TWILIGHT SAGA; ECLIPSE
Kristen Stewart, Robert Pattinson, Taylor Launter, Dakota Fanning.
Rated PG-13. 125 mins.
Now playing wide release.

To praise Eclipse as the best film thus far in the Twilight saga is like saying the drunk driver who rear-ended your new car had only been sipping Johnnie Walker Blue: Its pedigree doesn’t, ultimately, make the pain more bearable.
Little has changed since the last one, New Moon, pitted icy vampire Edward (Robert Pattinson) in a chaste sexual competition with passionate werewolf Jacob (Taylor Lautner) for the affections of pouty, bitchy Bella (Kristen Stewart). There are still long stretches with far too little action (“Get to the fight,” my date complained after one of the many delayed starts) — unless you consider emoting and seething “action.”

The (new) director David Slade at least begins the movie with a stylized if tame horror sequence, which postpones the gooey, banal romantic entanglements. Slade has advanced in bounds since first director Catherine Hardwicke’s lame-o special effects made me laugh inappropriately, but you still need to have seen both prior films — and preferably have read the books — to follow what the hell is going on.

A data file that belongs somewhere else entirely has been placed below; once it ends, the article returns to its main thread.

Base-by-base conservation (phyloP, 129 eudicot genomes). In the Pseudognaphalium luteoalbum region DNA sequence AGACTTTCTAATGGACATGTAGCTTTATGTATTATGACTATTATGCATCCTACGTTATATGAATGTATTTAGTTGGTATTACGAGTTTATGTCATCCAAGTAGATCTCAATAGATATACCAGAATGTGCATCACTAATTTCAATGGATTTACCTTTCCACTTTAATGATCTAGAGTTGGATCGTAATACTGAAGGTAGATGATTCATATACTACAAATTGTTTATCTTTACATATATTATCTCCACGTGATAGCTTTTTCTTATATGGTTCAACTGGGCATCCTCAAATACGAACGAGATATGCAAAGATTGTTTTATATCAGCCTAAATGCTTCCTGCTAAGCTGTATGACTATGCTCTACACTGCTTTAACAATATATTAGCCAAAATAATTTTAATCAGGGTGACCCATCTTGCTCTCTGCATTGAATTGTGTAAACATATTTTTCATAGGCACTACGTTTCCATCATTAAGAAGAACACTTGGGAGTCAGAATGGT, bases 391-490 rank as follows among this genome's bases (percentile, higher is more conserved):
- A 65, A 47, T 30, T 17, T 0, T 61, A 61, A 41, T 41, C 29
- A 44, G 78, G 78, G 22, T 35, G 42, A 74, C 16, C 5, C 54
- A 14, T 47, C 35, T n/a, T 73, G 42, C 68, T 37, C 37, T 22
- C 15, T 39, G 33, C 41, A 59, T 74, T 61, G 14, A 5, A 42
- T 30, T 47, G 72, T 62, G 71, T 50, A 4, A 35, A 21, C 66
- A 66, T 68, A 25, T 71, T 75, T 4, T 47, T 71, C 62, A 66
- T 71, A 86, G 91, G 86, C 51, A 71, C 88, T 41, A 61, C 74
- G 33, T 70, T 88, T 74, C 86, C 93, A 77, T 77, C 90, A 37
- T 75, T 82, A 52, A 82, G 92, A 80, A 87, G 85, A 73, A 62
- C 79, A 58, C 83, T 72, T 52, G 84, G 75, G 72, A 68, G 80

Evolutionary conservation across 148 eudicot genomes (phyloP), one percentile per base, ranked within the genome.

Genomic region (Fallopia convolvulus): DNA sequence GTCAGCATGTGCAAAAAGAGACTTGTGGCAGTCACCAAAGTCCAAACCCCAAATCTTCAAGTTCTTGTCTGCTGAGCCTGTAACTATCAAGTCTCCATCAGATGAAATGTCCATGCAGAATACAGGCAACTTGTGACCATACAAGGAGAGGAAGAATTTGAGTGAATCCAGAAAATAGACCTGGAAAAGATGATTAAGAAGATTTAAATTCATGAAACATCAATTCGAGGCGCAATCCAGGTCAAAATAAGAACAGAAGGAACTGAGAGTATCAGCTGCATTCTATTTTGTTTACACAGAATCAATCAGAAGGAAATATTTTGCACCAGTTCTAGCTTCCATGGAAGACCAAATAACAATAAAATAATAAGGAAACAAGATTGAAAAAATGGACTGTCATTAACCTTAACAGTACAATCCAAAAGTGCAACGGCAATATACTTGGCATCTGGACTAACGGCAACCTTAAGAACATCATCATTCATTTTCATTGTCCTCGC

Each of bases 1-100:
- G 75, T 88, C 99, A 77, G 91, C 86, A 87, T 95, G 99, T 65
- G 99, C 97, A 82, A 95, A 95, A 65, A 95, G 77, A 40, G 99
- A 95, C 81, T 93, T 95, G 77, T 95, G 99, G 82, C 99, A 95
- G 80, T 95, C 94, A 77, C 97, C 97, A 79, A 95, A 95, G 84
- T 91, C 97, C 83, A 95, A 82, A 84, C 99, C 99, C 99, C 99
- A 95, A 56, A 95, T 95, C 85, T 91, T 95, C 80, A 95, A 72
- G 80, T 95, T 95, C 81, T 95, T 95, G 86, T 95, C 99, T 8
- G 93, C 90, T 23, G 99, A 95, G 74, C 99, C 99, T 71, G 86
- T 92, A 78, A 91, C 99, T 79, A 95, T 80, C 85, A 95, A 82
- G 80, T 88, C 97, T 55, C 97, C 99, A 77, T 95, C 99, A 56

Even that might not be enough. The Vulturi cult (led by Dakota Fanning, all of whom appear to have stolen their wardrobe from Pete Wentz), the revenge of Victoria (now played by Bryce Dallas Howard, as if it mattered), the enmity between the vamps and the wolves — who can keep track of all this nonsense? (The cross-cutting between factions is choppy and confusing.)

Deeper still is this mystery: What, exactly, is Edward’s appeal as a romantic hero? He’s pale, bloodless, glassy-eyed and continually lies to Bella (“to protect you” he insists; I bet Tiger Woods said the same thing); he also sparkles like he’s been doused in body glitter at a circuit party. Jacob, by contrast, is all brio: Forceful and rugged and thankfully shirtless when he has nothing interesting to say. It’s America versus Europe — why isn’t America winning? What is this, the World Cup?
Bella seems to think she’s The Bachelorette, stringing along two guys until the last commercial break. Just give one a rose and let’s call it quits.

Pattinson’s acting amount to little more than brooding like a 19th century actor doing Hamlet. He smolders so much, I worried he might cause a forest fire. Lautner, bless his fab abs, is not the best actor, though his sincerity carries him pretty far.

Alas, none of these qualms will have any effect on its box office success, so I might as well highlight the main positive. The best scene in the film is a relative truce between Jacob and Edward, as the two sit in a tent, Bella asleep between them, and bond over their shared maleness. It also smacks the taste of cheesy sentiment out of your mouth as Jake and Eddie seem a bottle of tequila shy of ditching Bella and moving together to Brokeback Mountain. I wish I could quit them. I wish everyone would.